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Installing and Configuring Sysmon for Windows

This document describes how to install sysmon in Windows. It will configure sysmon to log messages for effective security monitoring.

What is Sysmon?

Sysmon is part of the Sysinternals suite and is useful for extending the default Windows logs with higher-level monitoring of events and process creations. Sysmon contains detailed information about process creations, networks connections, and file changes.

More Information on Sysmon - Windows Sysinternals | Microsoft Docs

Interesting data available:

Process Information
Network connections tracking
Drivers and DLL loading
WMI monitoring
File Events
Registry Operations
DNS Queries

olafhartong did publish a nice map of interesting data that we can gather from sysmon.


Sysmon Event ID’s

  • Event ID 1: Process creation
  • Event ID 2: A process changed a file creation time
  • Event ID 3: Network connection
  • Event ID 4: Sysmon service state changed
  • Event ID 5: Process terminated
  • Event ID 6: Driver loaded
  • Event ID 7: Image loaded
  • Event ID 8: CreateRemoteThread
  • Event ID 9: RawAccessRead
  • Event ID 10: ProcessAccess
  • Event ID 11: FileCreate
  • Event ID 12: RegistryEvent (Object create and delete)
  • Event ID 13: RegistryEvent (Value Set)
  • Event ID 14: RegistryEvent (Key and Value Rename)
  • Event ID 15: FileCreateStreamHash
  • Event ID 16: ServiceConfigurationChange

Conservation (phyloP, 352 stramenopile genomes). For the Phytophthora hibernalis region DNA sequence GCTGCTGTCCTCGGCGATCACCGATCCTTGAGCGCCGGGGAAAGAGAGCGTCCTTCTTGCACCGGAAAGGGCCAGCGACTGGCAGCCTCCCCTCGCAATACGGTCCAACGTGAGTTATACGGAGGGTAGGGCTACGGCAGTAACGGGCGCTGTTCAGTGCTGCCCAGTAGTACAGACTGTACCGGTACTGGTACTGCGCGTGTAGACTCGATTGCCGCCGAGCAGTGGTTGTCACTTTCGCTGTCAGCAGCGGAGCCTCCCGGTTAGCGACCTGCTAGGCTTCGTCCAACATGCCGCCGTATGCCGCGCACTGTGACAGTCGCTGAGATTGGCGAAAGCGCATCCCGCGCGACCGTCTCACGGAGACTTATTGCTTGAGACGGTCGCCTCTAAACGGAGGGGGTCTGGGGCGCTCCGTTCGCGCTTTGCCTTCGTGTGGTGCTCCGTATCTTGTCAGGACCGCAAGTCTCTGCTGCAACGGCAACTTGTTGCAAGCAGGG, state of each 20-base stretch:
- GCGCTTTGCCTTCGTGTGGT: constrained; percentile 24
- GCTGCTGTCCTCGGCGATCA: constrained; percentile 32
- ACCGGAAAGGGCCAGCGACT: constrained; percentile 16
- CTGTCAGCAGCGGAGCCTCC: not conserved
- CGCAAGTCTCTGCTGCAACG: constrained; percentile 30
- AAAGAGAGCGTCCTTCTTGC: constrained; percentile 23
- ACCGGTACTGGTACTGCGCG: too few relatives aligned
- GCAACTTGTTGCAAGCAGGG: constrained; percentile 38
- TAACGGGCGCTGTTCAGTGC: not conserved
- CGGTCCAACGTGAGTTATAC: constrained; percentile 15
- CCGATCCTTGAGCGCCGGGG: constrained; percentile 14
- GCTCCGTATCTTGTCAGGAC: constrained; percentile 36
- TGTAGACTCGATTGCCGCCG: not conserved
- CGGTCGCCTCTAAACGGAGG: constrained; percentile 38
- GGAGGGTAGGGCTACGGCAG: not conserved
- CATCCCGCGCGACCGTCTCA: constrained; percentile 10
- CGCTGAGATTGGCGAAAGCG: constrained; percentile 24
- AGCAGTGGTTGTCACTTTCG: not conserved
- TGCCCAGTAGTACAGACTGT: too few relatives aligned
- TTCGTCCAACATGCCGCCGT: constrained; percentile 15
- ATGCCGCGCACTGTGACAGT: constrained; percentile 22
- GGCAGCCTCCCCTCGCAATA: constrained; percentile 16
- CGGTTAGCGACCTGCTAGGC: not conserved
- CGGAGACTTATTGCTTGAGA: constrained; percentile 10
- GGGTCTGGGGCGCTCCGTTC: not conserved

• Event ID 17: PipeEvent (Pipe Created)
  • Event ID 18: PipeEvent (Pipe Connected)
  • Event ID 19: WmiEvent (WmiEventFilter activity detected)
  • Event ID 20: WmiEvent (WmiEventConsumer activity detected)
  • Event ID 21: WmiEvent (WmiEventConsumerToFilter activity detected)
  • Event ID 22: DNSEvent (DNS query)
  • Event ID 23: FileDelete (File Delete archived)
  • Event ID 24: ClipboardChange (New content in the clipboard)
  • Event ID 25: ProcessTampering (Process image change)
  • Event ID 26: FileDeleteDetected (File Delete logged)
  • Event ID 255: Error

Each Event Id's emit different fields, olafhartong publish a very good Sysmon cheat sheet


This knowledge base as well as the files and rules only applies to Sysmon 13 and above, Sysmon below 13 will not be completely supported although will still work.

Setting up Sysmon on Windows


Note: We recommend using Armor Security Sysmon rules but you can also create your own and or download the ones that are readily available like BlueTeamsLabs (useful for the Sentinel workbook)


For installing Sysmon use the installer from the pre-requisite section. Once Sysmon is installed, we can configure the Microsoft Sentinel connector to collect the Sysmon events from the machines.

# sysmon.exe -accepteula -i [sysmon rules xml]
sysmon.exe -accepteula -i quantum-sysmonconfig.xml

Once Sysmon is installed and starts logging actions, you can find the event log by opening the local Event Viewer and going to the event path: Windows Logs – Applications and Services Logs – Microsoft – Windows -Sysmon

Onboarding to Microsoft Sentinel


Permission: - Workspace - read/write permission

  • Workspace data sources - read/write permission

Id/Token - Workspace ID

  • Primary key

Installation of Windows Agent into the client

Microsoft Monitoring Agent collects the data from the machines. With the Microsoft Monitoring Agent it is possible to collect logs from a machine and push it into the Log Analytics workspace (Sentinel).

Multiple ways are available to connect the server with the Log Analytics gateway. In this case the explanation of the Microsoft Monitoring Agent event collector. From the Security Event connector page, it is possible to download the Windows Agent or direct from the Log Analytics workspace view.

One of the easiest way to onboard is to use the Log analytics agent - Download Windows Agent (64 bit)

Or you can explore this from Sentinel under Log Analytics. 1. Go to Azure Portal

  1. Search for Log Analytics workspace
  2. Open the created or existing Log Analytics workspace where you want to onboard
  3. Open Agent Management